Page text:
What was the beginning of improving, tuning and bettering performance. Questions like ‘Why is it made this way? What happens if this is changed? Can it be improved and why?’ all had to be answered. Well, really, those questions still do need to be answered.
For Steve, driving is always a classroom. An ever evolving if-then statement. ‘If I do this, then what?’
“Every time I changed something, and it got better, I studied about it and over time, my confidence grew. Me and the cars communicate. If you are empathetic and can feel it, it will tell you if it likes it, or doesn’t like it.”
By driving for hours & hours and reading stacks & stacks of books about engineering, suspension dynamics, aerodynamics he has built a masterful feel and knowledge of how to make small improvements for big performance results.
His time in the Air Force is what brought him to California and it wasn’t long before he experienced his first BMW. A 1977 320i. And compared to everything else he had driven to that point, that 1977 silver 320i “felt like the steering wheel was connected to the road.” I imagine that being somewhat of an AHA moment!
The BMW Performance Edge
Steve says German cars hold an edge over all other car manufactures for a number of reasons: build quality, road feel, fit & finish; and the fact that they are really the founders of the automobile. That history pervades their culture, and they build a better car than most of the rest of the world. Having said that, how is it possible that he can improve upon BMW’s performance?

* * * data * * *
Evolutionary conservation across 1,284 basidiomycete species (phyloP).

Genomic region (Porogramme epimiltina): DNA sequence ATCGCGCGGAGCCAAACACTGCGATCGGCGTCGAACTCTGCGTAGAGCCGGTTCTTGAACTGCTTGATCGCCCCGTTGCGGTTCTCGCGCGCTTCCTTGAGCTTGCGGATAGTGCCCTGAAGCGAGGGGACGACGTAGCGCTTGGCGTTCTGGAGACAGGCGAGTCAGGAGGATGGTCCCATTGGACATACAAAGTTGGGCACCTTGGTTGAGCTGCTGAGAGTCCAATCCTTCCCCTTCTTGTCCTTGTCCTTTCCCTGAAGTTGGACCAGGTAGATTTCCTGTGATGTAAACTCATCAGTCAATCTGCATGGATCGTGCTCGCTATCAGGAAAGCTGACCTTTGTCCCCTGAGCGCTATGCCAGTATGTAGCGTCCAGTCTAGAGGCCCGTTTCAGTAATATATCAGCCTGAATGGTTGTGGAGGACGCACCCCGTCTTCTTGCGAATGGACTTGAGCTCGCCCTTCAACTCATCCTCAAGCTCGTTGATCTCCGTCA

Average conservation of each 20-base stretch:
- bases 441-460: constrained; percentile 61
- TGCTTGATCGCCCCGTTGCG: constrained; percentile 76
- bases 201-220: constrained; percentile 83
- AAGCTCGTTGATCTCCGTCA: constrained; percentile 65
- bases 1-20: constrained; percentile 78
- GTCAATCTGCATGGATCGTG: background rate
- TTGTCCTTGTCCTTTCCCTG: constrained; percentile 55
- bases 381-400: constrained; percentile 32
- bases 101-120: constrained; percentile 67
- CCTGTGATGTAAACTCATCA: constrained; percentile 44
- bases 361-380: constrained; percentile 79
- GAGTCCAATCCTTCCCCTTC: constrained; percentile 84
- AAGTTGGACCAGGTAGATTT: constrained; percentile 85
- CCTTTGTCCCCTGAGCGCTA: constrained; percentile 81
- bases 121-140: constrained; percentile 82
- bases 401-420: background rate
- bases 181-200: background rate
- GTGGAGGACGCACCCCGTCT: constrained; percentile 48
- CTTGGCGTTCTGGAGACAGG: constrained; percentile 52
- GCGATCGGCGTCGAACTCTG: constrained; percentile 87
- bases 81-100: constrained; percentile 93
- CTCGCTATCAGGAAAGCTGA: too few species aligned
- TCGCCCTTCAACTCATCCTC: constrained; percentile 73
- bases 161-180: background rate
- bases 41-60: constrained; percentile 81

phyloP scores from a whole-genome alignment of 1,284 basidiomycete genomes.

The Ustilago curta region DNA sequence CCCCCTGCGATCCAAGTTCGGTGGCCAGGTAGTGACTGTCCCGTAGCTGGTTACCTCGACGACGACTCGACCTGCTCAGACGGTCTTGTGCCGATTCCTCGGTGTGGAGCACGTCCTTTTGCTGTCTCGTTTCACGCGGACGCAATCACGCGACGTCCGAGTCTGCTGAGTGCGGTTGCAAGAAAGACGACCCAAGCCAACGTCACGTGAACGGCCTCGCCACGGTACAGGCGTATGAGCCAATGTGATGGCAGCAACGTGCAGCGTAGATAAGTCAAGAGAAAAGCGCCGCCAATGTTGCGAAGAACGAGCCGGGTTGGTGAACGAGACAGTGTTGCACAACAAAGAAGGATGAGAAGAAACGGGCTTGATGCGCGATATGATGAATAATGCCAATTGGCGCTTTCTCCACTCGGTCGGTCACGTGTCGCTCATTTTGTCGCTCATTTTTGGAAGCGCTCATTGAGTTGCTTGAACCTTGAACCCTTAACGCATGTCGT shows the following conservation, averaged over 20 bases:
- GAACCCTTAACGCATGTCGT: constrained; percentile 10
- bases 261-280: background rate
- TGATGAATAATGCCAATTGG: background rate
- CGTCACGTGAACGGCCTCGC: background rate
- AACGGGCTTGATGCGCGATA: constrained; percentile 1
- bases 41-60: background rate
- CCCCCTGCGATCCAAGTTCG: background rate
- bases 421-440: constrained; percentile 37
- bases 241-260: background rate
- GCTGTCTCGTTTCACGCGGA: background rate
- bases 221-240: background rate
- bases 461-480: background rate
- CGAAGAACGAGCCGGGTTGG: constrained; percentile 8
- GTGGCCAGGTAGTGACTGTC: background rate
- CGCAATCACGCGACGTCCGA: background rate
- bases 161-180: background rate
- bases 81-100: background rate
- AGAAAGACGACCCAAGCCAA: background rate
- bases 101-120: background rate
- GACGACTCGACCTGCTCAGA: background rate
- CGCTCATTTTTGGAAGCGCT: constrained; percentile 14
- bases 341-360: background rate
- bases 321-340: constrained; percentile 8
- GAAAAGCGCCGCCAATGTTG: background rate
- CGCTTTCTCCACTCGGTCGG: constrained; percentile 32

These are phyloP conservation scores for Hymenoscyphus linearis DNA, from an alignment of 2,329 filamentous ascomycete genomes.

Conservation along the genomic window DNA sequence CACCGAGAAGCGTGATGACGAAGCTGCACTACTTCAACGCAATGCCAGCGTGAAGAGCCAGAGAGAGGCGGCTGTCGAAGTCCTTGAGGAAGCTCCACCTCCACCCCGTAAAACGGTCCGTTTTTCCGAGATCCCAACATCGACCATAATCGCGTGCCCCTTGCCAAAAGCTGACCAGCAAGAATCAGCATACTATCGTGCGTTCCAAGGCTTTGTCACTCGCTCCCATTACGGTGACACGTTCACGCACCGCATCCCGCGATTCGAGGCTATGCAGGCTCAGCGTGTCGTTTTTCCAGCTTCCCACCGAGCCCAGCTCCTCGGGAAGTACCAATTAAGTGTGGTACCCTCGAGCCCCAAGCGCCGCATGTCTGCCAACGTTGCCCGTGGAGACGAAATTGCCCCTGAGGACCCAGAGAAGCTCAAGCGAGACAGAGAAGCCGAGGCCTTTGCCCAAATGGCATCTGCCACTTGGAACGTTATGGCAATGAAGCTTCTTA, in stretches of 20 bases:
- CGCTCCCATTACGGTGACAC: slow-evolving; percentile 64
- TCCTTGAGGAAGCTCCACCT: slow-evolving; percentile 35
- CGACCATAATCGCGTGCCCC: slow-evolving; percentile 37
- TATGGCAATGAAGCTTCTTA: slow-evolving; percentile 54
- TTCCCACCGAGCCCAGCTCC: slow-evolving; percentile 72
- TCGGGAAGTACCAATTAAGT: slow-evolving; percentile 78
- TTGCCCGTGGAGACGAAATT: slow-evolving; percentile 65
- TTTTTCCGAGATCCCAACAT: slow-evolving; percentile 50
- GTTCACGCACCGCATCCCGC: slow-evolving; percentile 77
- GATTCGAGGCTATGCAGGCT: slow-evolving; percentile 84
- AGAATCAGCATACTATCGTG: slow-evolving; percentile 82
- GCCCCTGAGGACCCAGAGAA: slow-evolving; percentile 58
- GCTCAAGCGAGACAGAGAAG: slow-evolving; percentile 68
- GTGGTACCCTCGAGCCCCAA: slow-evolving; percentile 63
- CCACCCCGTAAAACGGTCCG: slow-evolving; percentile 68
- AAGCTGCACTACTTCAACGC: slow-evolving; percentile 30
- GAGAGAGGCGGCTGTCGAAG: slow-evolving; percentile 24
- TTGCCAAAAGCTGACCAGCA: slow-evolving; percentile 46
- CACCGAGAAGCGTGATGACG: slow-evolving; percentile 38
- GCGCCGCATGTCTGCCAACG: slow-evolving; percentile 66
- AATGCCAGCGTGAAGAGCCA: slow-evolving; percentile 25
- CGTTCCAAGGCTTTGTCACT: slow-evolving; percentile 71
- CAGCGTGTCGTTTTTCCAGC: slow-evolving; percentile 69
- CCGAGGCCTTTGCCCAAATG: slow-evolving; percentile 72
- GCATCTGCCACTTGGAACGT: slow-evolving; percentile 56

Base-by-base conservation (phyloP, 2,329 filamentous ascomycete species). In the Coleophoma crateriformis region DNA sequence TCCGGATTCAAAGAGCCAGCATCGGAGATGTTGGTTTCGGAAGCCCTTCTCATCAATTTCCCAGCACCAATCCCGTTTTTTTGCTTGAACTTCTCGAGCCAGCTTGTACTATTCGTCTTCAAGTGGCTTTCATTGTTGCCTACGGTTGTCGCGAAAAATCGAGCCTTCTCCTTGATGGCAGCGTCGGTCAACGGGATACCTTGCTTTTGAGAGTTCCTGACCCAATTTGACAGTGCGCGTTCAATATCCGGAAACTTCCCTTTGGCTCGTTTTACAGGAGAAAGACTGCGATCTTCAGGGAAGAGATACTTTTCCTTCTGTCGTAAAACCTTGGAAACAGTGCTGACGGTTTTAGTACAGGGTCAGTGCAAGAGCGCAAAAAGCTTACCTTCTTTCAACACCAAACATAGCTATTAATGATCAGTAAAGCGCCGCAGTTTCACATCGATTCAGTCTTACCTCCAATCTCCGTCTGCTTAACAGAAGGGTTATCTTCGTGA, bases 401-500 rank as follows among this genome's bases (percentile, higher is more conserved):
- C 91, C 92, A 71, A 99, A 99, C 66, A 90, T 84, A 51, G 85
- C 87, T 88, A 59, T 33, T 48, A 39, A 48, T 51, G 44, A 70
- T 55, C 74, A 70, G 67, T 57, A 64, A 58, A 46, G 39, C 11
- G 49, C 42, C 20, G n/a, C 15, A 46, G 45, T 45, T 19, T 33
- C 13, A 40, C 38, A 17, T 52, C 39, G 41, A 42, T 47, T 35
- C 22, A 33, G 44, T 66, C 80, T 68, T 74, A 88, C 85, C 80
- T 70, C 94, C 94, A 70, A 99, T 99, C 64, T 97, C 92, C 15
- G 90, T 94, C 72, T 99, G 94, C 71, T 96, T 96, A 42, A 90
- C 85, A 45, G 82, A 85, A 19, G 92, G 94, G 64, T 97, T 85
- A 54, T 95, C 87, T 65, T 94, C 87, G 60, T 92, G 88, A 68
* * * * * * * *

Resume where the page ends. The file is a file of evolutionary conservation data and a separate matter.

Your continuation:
There’s a handful of reasons. Of course, companies operate by committee. Committees which often disagree and must be forced to reach a compromise that may not be the best solution. Decisions are made by cost because they must be to survive in a global economy. Cars are built for mainstream appeal and to a price point.
“It’s not that I’m not smarter than all of BMW, that’s not the case at all. I am a very good engineer and I have a very good staff who understands cars very well. But BMW leaves some low hanging fruit for us, because of their business model and we take advantage of that. … They are building a performance level to a price point, not trying to extract everything out of it.”
Why BMW? Picture a suburban neighborhood in Cupertino in 1979. There is no internet, and most people don’t know what a computer is, much less the idea of a personal computer. Carter was President and Iran had just overthrown their Shaw. 1979 was the first year the Daytona 500 was aired in its entirety and Japan released the Sony Walkman. Cars are big and ugly, and we had just come out of a gas crisis. This helped to raise the popularity of foreign cars that were smaller and more efficient. Mercedes at the time was very focused on their diesel cars, Porsche wasn’t building for handling, so BMW it became.
That silver 320i would be the first in a very long list of BMWs to be blessed by Steve’s special brand of talent. It would also go on to become his first race car, but that is a story for another time.